"Simu imeharibika"

Translation:The phone is broken

April 3, 2017

This discussion is locked.


What's the difference between vunjika and haribika?


Vunjika is like when an object is physically broken in two and haribika is something that has been corrupted. E.g: kompyuta ime vunjika (means the computer is broken into pieces). Kompyuta ime haribika (means that something inside it like the software is broken)


haribika also means destroyed or ruined.


So according to the notes there is no difference between "the phone is broken" and "the phone has broken down"?


"The phone is broken." can only be formed by the -me- past tense. Therefore literally "The phone has/had been put in the state of breaking.", so "The phone has been broken." A phone that has been broken is broken now. So yes. :)


Doesn't accept "telephone." I add my voice to the chorus of those who complain that they would like more time to learn Swahili, and spend less time trying to figure out what Duolingo will accept.


And I'll add my voice to the chorus that it is still in beta, there are other resources out there for complementation and you could either wait til it is complete or help out practically if it really annoys you so much (sorry, I'm annoyed with all the complaints on here, as well) - then you would see more comments where people put recommendations on how to get around it and report etc.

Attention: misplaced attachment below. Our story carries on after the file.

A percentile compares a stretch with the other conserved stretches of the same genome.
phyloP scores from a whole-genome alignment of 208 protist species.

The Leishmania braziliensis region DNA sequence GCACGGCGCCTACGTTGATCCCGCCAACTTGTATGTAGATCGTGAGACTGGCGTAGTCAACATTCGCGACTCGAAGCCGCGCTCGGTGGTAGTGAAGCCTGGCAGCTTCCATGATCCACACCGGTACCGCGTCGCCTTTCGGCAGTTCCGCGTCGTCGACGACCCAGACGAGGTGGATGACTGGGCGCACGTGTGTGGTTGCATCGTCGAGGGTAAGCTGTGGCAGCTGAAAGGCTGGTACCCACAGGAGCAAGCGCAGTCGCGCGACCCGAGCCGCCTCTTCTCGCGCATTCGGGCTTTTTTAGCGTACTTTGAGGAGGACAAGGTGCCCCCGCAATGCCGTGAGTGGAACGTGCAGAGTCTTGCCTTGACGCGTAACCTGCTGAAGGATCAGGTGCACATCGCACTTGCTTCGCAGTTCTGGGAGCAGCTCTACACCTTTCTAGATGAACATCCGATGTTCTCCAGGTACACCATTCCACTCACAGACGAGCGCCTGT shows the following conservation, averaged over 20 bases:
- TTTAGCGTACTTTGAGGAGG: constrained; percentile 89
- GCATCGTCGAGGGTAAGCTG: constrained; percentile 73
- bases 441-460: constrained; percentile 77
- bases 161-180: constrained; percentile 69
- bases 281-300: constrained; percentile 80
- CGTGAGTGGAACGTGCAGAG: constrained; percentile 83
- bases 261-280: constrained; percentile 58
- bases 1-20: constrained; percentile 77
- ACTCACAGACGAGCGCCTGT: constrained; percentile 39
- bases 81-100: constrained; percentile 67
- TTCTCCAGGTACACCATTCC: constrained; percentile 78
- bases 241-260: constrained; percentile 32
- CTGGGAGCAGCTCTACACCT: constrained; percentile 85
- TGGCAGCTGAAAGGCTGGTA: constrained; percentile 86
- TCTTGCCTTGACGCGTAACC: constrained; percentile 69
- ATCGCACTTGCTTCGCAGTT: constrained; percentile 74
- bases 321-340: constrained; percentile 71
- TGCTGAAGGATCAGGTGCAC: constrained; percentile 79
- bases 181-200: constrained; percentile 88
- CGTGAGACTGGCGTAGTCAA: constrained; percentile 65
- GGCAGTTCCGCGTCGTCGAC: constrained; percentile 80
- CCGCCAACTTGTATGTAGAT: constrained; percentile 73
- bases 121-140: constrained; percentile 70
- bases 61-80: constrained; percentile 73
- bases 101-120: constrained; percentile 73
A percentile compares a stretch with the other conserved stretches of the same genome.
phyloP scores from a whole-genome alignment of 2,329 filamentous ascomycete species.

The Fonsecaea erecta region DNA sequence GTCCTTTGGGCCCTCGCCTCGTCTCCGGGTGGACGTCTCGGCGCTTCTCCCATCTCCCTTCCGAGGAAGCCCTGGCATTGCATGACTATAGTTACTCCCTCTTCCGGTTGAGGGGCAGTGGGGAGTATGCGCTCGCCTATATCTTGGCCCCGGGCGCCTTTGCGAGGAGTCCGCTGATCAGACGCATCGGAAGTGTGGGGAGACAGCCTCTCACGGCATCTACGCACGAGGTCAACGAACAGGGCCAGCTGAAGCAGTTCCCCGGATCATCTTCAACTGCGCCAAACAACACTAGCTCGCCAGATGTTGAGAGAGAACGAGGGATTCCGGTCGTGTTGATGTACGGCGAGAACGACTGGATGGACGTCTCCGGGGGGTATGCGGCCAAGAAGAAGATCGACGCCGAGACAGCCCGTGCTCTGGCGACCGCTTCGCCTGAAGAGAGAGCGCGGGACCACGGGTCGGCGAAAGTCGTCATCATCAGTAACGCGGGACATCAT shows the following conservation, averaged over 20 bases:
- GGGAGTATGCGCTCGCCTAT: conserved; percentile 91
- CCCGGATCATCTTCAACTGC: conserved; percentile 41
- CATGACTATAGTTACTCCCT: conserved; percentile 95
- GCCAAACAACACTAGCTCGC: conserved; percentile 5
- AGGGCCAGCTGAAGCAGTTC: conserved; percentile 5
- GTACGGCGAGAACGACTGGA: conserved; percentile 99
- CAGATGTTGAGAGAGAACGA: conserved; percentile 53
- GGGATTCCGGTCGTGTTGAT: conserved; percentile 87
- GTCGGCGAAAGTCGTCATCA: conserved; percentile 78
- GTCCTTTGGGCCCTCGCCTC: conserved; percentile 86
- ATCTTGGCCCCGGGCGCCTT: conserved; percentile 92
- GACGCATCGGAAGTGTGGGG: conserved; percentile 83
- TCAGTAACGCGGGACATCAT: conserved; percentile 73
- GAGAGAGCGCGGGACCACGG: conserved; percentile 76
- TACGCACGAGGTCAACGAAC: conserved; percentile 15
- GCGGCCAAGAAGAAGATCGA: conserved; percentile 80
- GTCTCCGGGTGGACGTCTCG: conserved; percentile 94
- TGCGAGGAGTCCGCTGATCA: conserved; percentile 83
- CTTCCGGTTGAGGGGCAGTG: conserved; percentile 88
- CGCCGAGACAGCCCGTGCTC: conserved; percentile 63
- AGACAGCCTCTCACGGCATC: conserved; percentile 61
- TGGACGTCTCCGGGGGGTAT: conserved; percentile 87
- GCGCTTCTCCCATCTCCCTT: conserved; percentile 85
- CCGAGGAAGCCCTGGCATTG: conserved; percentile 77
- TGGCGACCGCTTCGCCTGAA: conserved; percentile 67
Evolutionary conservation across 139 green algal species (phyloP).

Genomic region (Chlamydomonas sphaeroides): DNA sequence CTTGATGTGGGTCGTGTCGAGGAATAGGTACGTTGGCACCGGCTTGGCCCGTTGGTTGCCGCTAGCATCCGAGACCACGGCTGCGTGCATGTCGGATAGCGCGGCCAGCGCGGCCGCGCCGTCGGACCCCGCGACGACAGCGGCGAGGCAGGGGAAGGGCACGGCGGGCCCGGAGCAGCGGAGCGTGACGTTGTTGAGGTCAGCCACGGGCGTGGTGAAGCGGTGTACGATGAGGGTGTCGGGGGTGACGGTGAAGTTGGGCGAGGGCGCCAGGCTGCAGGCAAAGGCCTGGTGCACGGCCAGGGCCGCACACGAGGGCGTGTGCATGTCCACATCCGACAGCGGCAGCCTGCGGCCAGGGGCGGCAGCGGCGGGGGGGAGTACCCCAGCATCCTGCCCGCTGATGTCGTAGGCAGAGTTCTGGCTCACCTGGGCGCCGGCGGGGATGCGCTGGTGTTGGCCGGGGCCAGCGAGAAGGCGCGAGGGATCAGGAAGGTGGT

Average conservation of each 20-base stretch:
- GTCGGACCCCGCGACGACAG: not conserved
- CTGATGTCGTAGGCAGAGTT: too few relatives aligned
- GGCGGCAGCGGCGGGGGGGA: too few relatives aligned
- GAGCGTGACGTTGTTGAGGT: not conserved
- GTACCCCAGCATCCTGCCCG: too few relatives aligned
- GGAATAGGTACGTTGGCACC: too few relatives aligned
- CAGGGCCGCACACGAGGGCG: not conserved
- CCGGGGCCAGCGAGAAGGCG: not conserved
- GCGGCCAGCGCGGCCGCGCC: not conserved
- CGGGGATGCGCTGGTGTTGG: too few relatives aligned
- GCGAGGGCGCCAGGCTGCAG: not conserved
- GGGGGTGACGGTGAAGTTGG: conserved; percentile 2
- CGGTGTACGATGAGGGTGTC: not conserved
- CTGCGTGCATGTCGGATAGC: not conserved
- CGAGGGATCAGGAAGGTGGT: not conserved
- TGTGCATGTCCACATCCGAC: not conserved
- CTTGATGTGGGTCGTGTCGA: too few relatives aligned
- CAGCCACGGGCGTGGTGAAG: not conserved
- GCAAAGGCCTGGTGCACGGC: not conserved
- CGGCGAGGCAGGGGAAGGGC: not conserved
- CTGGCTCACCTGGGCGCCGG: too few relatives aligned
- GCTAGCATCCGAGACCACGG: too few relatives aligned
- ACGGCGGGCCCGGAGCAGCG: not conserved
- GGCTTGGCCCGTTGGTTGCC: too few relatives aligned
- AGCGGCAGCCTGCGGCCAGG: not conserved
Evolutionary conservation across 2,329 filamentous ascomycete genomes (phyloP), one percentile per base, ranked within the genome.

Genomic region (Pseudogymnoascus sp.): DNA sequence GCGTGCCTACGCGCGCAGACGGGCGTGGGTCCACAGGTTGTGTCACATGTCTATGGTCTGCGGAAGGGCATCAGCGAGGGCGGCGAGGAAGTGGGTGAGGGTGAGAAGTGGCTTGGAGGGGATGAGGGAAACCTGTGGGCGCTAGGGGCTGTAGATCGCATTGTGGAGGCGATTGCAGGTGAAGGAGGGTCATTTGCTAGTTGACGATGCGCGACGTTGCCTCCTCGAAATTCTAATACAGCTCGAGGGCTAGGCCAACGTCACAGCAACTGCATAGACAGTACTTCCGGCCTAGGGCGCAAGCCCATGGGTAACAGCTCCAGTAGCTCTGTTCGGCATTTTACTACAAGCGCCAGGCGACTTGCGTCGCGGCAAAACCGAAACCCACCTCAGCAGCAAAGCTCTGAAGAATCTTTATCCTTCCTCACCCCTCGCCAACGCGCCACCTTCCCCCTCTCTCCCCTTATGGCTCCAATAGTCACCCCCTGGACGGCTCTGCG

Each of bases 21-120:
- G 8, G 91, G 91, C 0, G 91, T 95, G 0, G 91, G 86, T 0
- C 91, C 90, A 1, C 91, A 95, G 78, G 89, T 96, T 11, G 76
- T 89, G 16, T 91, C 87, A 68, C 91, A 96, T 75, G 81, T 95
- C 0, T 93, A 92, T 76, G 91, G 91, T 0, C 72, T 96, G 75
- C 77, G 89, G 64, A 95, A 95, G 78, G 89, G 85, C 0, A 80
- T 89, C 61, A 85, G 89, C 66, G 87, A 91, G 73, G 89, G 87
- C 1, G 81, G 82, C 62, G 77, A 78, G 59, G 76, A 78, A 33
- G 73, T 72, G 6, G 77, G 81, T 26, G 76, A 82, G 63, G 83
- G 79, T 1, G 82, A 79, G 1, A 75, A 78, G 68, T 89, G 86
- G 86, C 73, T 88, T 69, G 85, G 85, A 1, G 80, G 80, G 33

Phasal verb such as "break down" and compound verbs are very common in English and other indo-european languages, in many cases they may translate word for word between languages in the group because the origin is from an older common root. Eg "overnight-över natten-ubernacht-..." although I don't think this is the case with "broken down"? Swahili is Bantu, phasal verbs are not going to translate word for word unless the phasal verb is loaned from another language.


What is the difference between has been broken and is broken in this context, please?


In Swahili, there is no separate grammar/distinction for those two. Generally, you would always translate it as "is broken" as something that has been broken is now in the state of being broken - this applies to a couple more words. (like sit = have sat down or stand = have stood up)


Some forms are also much more common in the -me- form than other forms, as nimechoka -> I have become tired -> I am tired. You wouldn't find the forms ninachoka - I am becoming tired, or tuchoke - let's get tired.

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